Are you experiencing early pregnancy stomach pain? Pregnancy always conjures up different emotions including fear, joy, and disbelief. No matter how much time passed since you were last pregnant or if this is your first child, you will still be worried.
Early pregnancy stomach pain can be caused by many things and will vary from woman to woman.
For example, some women suffer from severe morning sickness, which can cause stomach pain.
Other women experience stomach pain as a side effect of the physical changes and hormonal changes that take place when you start carrying a baby within your abdomen.
In this article, you’ll find out what early pregnancy stomach pain is and how to cope with the discomfort.
What Do Early Pregnancy Stomach Pains Mean?
Early pregnancy stomach pain is a common symptom of early pregnancy for many pregnant women.
It can occur at any time throughout your first trimester and may be accompanied by nausea, vomiting, or diarrhea.
The symptoms are often worse in the evening or at night. The pain can be mild and intermittent, or severe and constant. The intensity of your cramping may also vary throughout the day.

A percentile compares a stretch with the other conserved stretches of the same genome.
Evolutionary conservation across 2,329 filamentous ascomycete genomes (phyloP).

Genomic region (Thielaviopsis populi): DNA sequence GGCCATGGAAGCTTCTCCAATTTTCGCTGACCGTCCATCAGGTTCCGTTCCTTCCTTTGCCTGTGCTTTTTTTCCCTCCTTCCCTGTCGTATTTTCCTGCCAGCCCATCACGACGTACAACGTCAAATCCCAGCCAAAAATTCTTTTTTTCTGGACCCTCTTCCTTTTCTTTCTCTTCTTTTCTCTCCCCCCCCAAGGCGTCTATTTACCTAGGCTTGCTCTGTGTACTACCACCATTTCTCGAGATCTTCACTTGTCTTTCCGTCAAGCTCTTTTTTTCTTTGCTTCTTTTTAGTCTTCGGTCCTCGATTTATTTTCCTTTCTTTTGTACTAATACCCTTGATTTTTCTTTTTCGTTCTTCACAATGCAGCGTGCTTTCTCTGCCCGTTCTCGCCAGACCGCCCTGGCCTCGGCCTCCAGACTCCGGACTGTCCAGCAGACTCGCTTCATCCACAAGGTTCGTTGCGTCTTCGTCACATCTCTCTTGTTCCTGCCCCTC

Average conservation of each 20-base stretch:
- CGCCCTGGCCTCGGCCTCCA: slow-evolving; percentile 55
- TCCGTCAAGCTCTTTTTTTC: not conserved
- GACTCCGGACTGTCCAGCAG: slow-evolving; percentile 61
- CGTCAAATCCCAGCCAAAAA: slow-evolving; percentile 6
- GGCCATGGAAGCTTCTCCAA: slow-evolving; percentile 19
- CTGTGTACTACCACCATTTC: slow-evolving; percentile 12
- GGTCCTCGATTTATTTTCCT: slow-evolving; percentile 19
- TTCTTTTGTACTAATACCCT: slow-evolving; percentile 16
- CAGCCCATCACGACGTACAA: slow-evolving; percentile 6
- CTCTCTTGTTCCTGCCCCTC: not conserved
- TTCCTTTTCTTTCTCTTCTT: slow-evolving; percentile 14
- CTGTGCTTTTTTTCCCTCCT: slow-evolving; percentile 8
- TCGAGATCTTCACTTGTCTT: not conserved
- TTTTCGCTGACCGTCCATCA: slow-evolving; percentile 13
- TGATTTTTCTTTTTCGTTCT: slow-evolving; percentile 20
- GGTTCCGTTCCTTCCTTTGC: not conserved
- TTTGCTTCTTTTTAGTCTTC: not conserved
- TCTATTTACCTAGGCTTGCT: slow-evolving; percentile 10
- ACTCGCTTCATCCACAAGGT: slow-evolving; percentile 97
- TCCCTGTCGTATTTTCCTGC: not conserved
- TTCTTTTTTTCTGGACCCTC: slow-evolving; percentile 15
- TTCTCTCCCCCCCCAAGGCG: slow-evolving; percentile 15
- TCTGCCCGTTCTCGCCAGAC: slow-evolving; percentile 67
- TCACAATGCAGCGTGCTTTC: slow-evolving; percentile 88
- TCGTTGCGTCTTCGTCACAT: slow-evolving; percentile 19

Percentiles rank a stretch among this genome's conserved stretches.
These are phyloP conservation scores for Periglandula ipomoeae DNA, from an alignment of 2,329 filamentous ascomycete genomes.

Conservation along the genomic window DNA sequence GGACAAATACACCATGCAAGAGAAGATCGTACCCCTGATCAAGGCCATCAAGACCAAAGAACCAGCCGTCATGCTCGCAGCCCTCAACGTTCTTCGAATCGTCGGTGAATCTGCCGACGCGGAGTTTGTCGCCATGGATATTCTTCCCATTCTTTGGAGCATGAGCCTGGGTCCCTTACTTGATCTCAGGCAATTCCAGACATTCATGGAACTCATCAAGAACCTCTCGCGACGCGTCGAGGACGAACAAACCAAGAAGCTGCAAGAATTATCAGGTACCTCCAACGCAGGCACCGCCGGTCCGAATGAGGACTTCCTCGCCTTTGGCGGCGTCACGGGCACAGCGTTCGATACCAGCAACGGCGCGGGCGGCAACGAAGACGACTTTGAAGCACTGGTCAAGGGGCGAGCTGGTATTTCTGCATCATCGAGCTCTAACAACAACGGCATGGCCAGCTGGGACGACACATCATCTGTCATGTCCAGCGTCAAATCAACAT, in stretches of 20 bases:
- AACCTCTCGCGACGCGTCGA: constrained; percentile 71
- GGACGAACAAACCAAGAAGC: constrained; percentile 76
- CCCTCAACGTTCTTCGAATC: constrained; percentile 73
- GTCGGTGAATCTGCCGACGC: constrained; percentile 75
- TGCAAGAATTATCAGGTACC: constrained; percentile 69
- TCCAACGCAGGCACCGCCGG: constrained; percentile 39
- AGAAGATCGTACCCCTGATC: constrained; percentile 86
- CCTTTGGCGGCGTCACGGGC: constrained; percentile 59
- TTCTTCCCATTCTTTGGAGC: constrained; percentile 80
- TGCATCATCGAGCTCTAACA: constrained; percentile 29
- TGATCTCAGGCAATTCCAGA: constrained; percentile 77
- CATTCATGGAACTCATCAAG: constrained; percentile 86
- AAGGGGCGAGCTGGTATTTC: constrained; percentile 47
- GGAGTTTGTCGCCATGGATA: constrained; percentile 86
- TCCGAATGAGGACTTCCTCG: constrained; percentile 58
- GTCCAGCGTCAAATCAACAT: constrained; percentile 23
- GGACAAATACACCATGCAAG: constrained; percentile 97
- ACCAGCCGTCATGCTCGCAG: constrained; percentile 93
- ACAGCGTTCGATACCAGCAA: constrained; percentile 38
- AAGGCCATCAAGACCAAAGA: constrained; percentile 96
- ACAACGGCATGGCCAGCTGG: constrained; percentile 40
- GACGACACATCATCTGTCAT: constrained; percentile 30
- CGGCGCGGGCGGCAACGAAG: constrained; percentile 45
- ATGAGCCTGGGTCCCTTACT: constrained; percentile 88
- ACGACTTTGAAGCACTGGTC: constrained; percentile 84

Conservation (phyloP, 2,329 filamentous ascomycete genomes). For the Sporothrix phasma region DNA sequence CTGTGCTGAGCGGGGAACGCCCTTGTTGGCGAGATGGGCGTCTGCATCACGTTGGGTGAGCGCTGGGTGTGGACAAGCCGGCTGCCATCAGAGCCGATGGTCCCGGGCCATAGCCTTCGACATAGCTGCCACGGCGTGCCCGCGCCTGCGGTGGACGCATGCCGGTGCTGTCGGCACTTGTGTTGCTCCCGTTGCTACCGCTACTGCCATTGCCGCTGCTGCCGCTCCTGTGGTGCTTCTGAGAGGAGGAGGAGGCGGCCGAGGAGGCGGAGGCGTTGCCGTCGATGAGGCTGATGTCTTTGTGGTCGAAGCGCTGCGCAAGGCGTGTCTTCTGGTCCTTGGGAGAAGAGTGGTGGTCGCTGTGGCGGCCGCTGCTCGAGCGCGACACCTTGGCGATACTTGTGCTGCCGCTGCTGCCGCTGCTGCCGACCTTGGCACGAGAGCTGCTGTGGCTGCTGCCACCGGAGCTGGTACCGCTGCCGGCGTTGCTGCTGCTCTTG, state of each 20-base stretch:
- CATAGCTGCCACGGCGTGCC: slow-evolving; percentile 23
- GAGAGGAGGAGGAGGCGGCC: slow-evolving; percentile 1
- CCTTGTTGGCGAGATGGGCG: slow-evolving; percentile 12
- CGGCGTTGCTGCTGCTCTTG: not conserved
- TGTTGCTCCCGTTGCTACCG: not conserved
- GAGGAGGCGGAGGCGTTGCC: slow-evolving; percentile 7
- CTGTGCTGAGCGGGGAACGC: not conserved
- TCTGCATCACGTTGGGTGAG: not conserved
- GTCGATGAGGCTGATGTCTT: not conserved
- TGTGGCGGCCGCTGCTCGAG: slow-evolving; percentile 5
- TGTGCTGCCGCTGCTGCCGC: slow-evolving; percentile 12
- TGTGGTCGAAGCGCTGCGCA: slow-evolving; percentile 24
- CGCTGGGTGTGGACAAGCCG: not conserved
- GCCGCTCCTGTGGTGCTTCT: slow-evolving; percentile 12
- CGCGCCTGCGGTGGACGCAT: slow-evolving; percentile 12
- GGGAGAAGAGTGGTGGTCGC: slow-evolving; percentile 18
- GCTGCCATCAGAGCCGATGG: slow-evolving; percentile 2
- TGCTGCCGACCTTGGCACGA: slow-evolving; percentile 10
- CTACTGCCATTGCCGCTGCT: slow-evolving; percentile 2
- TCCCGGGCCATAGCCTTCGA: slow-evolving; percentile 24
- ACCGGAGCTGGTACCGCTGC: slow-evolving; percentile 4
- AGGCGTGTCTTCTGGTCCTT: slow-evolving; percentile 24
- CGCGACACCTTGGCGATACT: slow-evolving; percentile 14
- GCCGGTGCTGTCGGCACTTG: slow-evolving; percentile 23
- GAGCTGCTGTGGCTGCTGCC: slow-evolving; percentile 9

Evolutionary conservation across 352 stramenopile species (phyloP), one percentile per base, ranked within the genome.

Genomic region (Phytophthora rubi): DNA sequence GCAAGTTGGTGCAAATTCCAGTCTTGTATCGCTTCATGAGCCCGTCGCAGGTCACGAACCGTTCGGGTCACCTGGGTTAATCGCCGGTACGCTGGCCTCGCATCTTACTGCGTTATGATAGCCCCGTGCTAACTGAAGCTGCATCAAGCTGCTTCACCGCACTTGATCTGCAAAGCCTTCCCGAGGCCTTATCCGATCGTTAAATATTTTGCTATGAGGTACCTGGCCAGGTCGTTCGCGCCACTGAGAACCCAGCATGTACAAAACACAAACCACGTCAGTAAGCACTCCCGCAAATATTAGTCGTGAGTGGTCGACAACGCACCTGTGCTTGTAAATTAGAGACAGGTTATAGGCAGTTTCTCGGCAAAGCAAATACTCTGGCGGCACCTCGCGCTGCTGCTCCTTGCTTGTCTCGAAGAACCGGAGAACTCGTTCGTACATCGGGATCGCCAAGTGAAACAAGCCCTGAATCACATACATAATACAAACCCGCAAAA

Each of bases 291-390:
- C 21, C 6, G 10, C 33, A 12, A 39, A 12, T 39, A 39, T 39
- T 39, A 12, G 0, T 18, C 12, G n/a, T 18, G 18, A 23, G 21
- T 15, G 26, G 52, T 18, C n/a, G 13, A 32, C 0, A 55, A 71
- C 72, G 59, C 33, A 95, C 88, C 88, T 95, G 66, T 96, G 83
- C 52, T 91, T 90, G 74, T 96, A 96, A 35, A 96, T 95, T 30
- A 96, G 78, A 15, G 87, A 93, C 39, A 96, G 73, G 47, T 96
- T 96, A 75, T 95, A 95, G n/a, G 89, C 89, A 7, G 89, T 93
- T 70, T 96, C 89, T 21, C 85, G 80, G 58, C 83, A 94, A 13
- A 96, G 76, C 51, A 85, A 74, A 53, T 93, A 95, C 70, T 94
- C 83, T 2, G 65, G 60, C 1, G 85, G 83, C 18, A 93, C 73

Some women find they have more pain during certain hours of the day. For instance, when they’re doing something strenuous or when they’re lying down.
In some cases, you may experience cramping that is similar to menstrual cramps or phantom pains. The symptoms typically subside after the first trimester but may persist for several months after your baby is born.
If you have Cramping at 5 weeks Pregnant, we have an article on that.
Causes of Early Pregnancy Stomach Pain
Pregnancy stomach pain is not necessarily a sign that there is something wrong with your baby.
The possible causes of early pregnancy stomach pain can be read below.